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Got a Web site? How about a blog? A Myspace page? If you do, you could be raking in the bucks - if you play your cards right, that is. All you have to do is figure out how to draw thousands of people to either click on your site and/or link to it. That's the dream, at least.
Once upon a time, the dream was to write a script that would be bought by a Hollywood TV or movie producer, or maybe writing the Great American novel. But with YouTube and its ilk everybody's a producer - and who has time to read books anymore?
Today, making big money from a Web site or blog (or, for the easily impressed, a multi-level marketing scheme) is the new dream. Like the way this guy (http://tinyurl.com/ju8za) is making - are you ready - $40,000 a month off his sites!
And it's an attainable dream. All you have to do is set up a site or blog, enroll in the now manifold advertising and affiliate programs dotting the Internet (check out http://tinyurl.com/n6dll for some of the options) and get people to click through. Under the current Internet regime (with Google setting the tone), page views and links to your site/blog will determine how popular it is with the Internet hoi polloi - and, in turn, determine how much you can make from the ad space you, or your affiliate agents, sell on your Internet space.
Of course, in the interest of brevity, the description I've provided for how Internet money-making works is a very abbreviated one because the topic today is not how Google AdSense (https://www.google.com/adsense/) or the other ad programs work. Personally, I rarely click on a link for fear of getting warped into a suspicious site that will install some spyware or virus on my computer, unless it's a link to a site I know and trust (i.e. Amazon.com).
But there are other ways to make money off your site/blog than just by selling ads. If you're a good enough writer and have an area of expertise, you could find yourself with a new writing career, for example, as e-commerce or other sites take advantage of your witty, punchy Net writing style. Or, you could end up writing newsletters for dentists or accountants. Or, you might strike it rich selling gear (T-shirts, caps, etc.) at your site, via a service like http://www.cafepress.com/.
Bottom line, though, is the more people you get to your site/blog, the more others will want to link to you, driving more traffic - and more money-making potential - your way.
So how do you drive traffic to your Internet home? Well, there are lots of ways, far too many to cover in such a short space. Fortunately, there are tons of sites on how to drive more traffic to your pages, and lots of free advice on SEO (search engine optimization). Check out, for example, the SEO Chat Forum (http://forums.seochat.com/), with lots of ongoing, interesting discussions on the subject.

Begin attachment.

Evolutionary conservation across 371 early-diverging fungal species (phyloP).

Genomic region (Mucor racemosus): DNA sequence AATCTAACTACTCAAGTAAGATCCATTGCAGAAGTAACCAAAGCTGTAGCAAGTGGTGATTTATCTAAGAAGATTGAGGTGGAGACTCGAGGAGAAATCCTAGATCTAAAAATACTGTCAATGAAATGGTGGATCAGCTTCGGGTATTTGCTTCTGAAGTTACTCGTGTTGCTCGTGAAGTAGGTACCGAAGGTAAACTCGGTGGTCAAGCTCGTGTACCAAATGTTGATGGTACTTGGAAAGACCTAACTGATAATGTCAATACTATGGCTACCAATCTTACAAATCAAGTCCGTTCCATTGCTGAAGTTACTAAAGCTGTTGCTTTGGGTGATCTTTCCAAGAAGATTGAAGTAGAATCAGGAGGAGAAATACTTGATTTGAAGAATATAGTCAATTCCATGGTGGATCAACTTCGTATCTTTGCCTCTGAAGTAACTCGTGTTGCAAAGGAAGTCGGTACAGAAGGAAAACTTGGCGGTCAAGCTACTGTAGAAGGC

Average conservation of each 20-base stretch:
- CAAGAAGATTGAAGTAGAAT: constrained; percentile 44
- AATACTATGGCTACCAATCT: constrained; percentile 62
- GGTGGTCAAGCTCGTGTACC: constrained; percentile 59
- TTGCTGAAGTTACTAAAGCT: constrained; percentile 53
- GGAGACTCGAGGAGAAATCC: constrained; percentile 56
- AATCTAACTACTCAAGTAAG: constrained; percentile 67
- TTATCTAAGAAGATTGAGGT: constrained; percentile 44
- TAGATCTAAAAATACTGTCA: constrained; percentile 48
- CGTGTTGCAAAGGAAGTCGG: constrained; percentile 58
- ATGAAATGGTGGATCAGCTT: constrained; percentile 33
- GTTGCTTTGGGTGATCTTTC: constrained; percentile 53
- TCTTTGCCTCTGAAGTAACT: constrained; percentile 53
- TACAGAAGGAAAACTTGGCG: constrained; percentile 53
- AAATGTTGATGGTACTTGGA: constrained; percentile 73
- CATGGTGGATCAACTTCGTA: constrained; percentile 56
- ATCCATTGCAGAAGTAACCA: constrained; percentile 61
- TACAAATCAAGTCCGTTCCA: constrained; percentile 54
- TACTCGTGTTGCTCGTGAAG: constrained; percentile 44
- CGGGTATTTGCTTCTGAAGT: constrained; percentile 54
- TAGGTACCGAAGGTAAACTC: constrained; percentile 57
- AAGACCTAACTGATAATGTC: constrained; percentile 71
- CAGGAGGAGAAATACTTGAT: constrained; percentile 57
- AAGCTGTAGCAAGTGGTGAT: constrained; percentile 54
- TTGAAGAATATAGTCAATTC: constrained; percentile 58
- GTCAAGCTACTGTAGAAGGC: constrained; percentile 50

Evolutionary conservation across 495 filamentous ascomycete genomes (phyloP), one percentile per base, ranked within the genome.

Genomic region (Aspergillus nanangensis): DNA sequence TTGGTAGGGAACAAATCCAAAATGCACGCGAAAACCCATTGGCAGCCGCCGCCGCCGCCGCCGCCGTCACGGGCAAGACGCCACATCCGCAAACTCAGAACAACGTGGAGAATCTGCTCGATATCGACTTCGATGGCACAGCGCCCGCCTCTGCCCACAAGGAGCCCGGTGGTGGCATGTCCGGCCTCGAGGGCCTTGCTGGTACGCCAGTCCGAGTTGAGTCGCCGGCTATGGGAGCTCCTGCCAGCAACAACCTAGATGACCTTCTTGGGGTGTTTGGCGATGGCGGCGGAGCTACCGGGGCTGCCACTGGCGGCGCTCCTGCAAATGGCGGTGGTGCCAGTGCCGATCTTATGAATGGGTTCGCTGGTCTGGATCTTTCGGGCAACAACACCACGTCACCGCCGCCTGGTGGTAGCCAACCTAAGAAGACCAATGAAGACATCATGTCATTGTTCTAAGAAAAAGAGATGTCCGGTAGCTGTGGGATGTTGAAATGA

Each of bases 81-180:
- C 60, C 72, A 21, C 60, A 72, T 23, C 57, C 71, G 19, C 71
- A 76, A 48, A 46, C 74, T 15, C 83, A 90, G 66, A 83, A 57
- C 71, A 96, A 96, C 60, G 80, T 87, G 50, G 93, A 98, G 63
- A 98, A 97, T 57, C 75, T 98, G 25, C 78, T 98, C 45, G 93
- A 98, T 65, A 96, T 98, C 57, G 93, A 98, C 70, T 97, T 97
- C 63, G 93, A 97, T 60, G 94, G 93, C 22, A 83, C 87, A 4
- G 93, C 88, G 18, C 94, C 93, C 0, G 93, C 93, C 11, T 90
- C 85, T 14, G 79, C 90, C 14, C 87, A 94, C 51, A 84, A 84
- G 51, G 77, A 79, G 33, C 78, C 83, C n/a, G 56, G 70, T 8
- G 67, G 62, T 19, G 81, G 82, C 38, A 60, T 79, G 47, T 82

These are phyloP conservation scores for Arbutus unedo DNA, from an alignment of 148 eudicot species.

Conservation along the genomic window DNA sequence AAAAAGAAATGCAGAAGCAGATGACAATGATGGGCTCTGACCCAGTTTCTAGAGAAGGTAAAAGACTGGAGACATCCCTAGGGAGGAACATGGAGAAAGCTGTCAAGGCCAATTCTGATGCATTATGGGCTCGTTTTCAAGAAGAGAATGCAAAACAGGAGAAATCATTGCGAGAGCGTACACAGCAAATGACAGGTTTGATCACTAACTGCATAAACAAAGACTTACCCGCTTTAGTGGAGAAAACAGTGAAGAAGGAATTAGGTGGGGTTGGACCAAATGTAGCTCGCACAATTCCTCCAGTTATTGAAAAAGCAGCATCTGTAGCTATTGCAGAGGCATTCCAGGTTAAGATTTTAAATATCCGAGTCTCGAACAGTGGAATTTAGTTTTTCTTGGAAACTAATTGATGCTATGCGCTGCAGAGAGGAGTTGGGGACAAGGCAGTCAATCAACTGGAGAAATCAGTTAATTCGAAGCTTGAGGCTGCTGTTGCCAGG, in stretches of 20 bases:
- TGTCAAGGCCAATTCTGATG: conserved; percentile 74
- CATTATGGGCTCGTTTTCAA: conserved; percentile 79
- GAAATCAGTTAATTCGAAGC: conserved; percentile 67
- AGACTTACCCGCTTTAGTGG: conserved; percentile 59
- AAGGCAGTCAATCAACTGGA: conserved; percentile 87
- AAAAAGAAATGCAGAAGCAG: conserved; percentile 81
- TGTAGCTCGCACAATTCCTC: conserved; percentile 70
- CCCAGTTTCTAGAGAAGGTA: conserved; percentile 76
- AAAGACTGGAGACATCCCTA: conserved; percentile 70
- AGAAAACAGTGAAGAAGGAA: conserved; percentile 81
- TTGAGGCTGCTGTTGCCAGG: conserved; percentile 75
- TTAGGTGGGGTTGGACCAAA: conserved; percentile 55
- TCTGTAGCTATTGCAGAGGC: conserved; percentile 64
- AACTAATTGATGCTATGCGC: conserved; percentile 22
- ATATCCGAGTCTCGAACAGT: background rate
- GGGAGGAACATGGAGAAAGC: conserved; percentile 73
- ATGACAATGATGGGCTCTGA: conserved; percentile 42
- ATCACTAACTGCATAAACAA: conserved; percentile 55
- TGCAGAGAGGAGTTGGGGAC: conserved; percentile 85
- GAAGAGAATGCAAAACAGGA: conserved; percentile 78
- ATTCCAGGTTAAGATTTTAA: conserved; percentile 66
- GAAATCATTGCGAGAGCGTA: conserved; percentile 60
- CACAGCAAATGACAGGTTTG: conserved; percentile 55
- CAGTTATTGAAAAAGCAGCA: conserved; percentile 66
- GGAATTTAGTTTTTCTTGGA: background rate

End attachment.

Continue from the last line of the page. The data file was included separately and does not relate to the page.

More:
Once you start getting some traffic to your site, you'll want to start shopping it around to potential advertisers, or whoever you're trying to make an impression on. And how do you "prove" that you've got a successful/popular site that people are paying attention to? Via Web ranking services, which will check the status of your site's popularity, and the number of people visiting it.
And therein lies our topic of discussion.
Those in the Internet know that, no matter how you slice it, you can't get away from Alexa (http://www.alexa.com). For those who haven't heard, Alexa is a Web ranking service that checks the number of visitors to sites that install its software (the Alexa Toolbar). The rankings are publicly available so a potential advertiser, or another site looking to exchange and post mutual links with you, can check the ratings and make an objective decision based on the data. The toolbar lists not only ranking information, but also other sites that link to yours, as well as indicating "movement" of a site's popularity ranking over time.
The higher your site's Alexa ranking, the greater its appeal to the people you're trying to do business with - hence the importance of getting as high a ranking as possible. Now, of course, true Internet mavens take Alexa with a grain of salt. According to http://en.wikipedia.org/wiki/Alexa-Internet, the rankings are not - cannot - be accurate because they exclude from the rankings secure (https:) pages and RSS feeds. Only users of Internet Explorer on Windows are counted in the Alexa rankings - toolbars for Firefox on Windows, as well as Mac users, are said not to impact the ratings. And many corporate users are also not counted, because most system administrators steer clear of Alexa, due to its aggressive data collection.